Capital Investment (White Paper)

Part of Orders of the Day — Princess Elizabeth's and Duke of Edinburgh's Annuities Bill – in the House of Commons at 12:00 am on 18th December 1947.

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Photo of Mr Oliver Lyttelton Mr Oliver Lyttelton , Aldershot 12:00 am, 18th December 1947

I do not think the right hon. Gentleman could have heard what I said, that I derived that estimate from the figures relating to industrial coal used by the power stations, which figures are published. I also have other means of checking them. I am not claiming infallibility on this matter. If the right hon. Gentleman wishes to contradict the statement and to give other figures, I should be very glad to hear what he has to say. That is the source upon which I am relying.

The next thing to which the right hon. and learned Gentleman referred—I shall not go into the matter industry by industry, as he did; I have not the same access to the figures—was the increased tempo of production. As far as I can judge from my limited outlook, there is a better tendency in production. We ought to remember the great skill and flexibility shown by employers and managements as well as the efforts, skill and brain power of the men on the factory floor. I have the impression very strongly that the tempo of production is better—or, in other words, that practically all the dislocation caused by the fuel crisis has now been overcome.

The right hon. and learned Gentleman gave a number of figures. Perhaps the Minister of Health will refer to this matter when he winds up. I would like to know whether, in making his comparison, the right hon. and learned Gentleman adjusted the prices, or whether they are directly comparable as to volume. Again, while it is encouraging to see the increase in production, we have to remember that industry as a whole is working fewer hours than it was. The increase in the tempo of production has probably not done more than to increase the level of productivity to that which had been reached on the higher number of hours worked per week.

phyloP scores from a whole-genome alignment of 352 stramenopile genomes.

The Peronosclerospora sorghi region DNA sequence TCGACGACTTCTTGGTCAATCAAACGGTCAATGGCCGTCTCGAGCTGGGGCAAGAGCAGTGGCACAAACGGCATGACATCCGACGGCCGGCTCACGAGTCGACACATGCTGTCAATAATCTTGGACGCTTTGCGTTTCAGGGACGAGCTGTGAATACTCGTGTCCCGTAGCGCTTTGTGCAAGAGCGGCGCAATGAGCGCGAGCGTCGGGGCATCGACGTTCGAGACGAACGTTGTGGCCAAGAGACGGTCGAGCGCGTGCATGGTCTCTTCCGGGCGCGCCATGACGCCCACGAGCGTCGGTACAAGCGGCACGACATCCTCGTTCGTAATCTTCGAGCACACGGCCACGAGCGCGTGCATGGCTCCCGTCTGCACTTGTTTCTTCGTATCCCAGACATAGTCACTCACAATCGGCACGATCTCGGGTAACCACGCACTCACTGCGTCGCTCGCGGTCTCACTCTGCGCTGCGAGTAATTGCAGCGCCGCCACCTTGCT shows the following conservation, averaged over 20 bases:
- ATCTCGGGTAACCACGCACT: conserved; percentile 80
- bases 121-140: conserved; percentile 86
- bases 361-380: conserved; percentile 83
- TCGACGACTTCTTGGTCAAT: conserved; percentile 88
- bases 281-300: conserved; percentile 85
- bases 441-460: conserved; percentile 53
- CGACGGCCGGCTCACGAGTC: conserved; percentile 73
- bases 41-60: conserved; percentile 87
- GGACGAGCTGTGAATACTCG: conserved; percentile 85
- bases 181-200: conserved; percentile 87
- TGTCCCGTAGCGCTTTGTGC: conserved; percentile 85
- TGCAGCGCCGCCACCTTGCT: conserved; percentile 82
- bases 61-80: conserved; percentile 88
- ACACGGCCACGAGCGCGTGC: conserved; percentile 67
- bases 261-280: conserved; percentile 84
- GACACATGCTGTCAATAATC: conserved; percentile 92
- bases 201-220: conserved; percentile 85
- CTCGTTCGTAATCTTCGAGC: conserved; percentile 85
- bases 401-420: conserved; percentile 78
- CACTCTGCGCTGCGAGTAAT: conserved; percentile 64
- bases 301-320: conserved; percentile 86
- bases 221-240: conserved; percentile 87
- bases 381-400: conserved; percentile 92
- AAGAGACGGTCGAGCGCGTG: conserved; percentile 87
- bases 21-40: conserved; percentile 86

I have noticed during the past week or two a great deal of optimism being put out by the Government. I had the impression that the Lord President of the Council, at least judging by the screech which he issued last weekend, thought that the Government had lost the middle class. Perhaps the word went round: "A little more stuff about being all for the best would help our dispirited supporters to enjoy their Christmas more than they would do otherwise." I do not think that the Chancellor of the Exchequer has subscribed this afternoon to that sort of statement. He confined himself to those encouraging signs—as they are—but we must read those signs in the light of low coal targets and much worse quality, and in the light of the fact that, in production, we have still to make up what we have lost in shorter hours.

It is unnecessary for me to turn from this subject to the balance of payments, because the right hon. and learned Gentleman has dealt very fully with it. I would like to put the matter in a slightly different way. I do not think that the figures I propose to give are open to very much dispute. If I put one of them wrong I hope that the right hon. and learned Gentleman will interrupt. I have made it out that we shall have about £500 million of reserve gold and hard currency at the end of the year. If to that we add about £25 million as the balance of our International Monetary Fund quota, £75 million unexpended of the American credit, £79 million from Canada and about £80 million of the gold loan from South Africa it makes, according to my rather rudimentary arithmetic, about £760 million of reserves, in gold and in hard currency.

But they are not expendable reserves. We have it on the authority of the right hon. and learned Gentleman himself that the irreducible minimum of gold and hard currency with which we can operate the banking system of the sterling area is £275 million. That is the substance of what the right hon. and learned Gentleman said in October. From our total reserves we have, therefore, to deduct the irreducible minimum of £275 million, and that will give us something like £485 million of expendable reserves, and by expendable reserves I mean reserves which can be spent to augment the supply of food and raw materials above that which we can pay for with our exports. I thank the right hon. and learned Gentleman for having given us figures of the drain on these reserves. They are still a little obscure because the sales of gold have to be added to the actual dollar drain, but it will not be far out to say that the drain——